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Haundbaa (itherwise spelt haundbaw or haundba, inglis: handball) is a name for several different sports played aroond the warld. These include European, or 'team' haundbaa, an' waw-based versions like American Haundbaa an' its variant, Chinese Haundbaa, Australian Haundbaa, Gaelic Haundbaa, Welsh Haundbaa, an' mair.

European haundbaa

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European haundbaa (also kent as team haundbaa or Olympic haundbaa) is a team gemme in which twa teams o' seven players each (sax ootcourt players an' a goalkeeper) pass a ba' using their haunds wi' the aim o' throwin' it intae the goal o' the opposin' team. A standard match consists o' twa periods o' 30 meenits, an' the team that scores mair goals wins.

Modern haundbaa is played on a court o' 40 by 20 metres (131 by 66 ft), wi' a goal in the middle o' each end. The goals are surrounded by a 6-metre (20 ft) zone whaur only the defendin' goalkeeper is allowed; goals maun be scored by throwin' the ba' frae ootside the zone or while "divin'" intae it. The sport is aften played indoors, but outdoor variants exist in the forms o' field haundbaa, Czech haundbaa (which were mair common in the past) an' beach haundbaa. The gemme is fast an' high-scoring: professional teams noo typically score atween 20 an' 35 goals each, tho' lower scores werenae uncommon until a few decades ago. Body contact is permitted for the defenders tryin' tae stop the attackers frae approachin' the goal. Nae protective equipment is mandated, but players may wear saft protective bands, pads an' mouth guards.

The modern set o' rules wis published in 1917 by Karl Schelenz, Max Heiser, an' Erich Konigh, on 29 October in Berlin, which is seen as the date o' birth o' the sport. The rules hae had several revisions since. The first official haundbaa match wis played in 1917 in Germany. Karl Schelenz modified the rules in 1919. The first international gemmes were played (under thae rules) wi' men in 1925 (atween Germany an' Belgium) an' wi' wimen in 1930 (atween Germany an' Austria).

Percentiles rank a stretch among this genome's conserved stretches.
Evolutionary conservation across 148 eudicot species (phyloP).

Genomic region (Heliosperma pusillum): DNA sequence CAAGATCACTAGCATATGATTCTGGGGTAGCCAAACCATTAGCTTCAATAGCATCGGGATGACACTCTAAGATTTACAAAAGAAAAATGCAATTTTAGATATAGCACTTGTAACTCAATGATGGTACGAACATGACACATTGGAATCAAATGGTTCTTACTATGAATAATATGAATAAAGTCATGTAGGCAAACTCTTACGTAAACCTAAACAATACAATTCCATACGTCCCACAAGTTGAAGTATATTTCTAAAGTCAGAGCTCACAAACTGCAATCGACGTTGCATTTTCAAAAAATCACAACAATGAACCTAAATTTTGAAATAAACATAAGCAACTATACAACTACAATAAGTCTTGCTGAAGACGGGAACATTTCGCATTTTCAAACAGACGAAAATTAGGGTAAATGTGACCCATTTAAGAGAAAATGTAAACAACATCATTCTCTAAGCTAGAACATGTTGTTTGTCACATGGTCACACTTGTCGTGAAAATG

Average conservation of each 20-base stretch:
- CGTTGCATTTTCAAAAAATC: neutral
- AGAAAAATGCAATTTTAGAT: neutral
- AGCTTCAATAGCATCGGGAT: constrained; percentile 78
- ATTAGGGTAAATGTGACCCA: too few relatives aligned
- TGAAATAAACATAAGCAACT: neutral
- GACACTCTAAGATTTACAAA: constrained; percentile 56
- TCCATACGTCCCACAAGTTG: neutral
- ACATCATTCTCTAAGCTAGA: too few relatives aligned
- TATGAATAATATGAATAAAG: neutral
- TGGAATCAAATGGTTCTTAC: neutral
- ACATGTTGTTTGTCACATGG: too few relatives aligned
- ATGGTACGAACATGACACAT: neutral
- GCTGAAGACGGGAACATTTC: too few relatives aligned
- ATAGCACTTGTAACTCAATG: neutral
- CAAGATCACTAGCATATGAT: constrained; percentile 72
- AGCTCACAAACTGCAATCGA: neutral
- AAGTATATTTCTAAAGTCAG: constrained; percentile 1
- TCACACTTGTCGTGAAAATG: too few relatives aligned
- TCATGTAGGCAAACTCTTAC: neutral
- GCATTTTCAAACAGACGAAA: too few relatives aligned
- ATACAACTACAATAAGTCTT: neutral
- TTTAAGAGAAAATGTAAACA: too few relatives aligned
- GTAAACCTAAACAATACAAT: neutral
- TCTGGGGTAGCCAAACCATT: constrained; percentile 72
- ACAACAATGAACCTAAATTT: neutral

Men's haundbaa wis first played at the Olympics in the 1936 Summer Olympics in Berlin outdoors, an' the next time at the 1972 Summer Olympics in Munich indoors; haundbaa has been an Olympic sport since then. Wimen's haundbaa wis added at the 1976 Summer Olympics.

The rules are as follows. Twae teams o' seven players (sax court players plus yin goalkeeper) tak the court an' attempt tae score points by puttin' the gemme ba' intae the opposin' team's goal. In handlin' the ba', players are subject tae the followin' restrictions:

Efter receivin' the ba', players can pass, keep possession, or shoot the ba'.

Players arenae allowed tae touch the ba' wi' their feet. The goalkeeper is the anely player allowed tae use their feet, but anely within the goal area.

If possessin' the ba', players must dribble (similar tae a basketball dribble), or can tak up tae three steps for up tae three seconds at a time withoot dribbling.

Nae attackin' or defendin' players ither than the defendin' goalkeeper are allowed tae touch the flair o' the goal area (within sax metres o' the goal). A shot or pass in the goal area is valid if completed afore touchin' the flair. Goalkeepers are allowed ootside the goal area, but arenae allowed tae cross the goal area boundary wi' the ba' in their haunds.

The ba' maynae be passed back tae the goalkeeper when they are positioned in the goal area.

Notable scorin' opportunities can occur when attackin' players jump intae the goal area. For example, an attackin' player may catch a pass while launchin' toward the inside the goal area, an' then shoot or pass afore touchin' the flair. Doublin' occurs when a divin' attackin' player passes tae anither divin' teammate.

Chinese haundbaa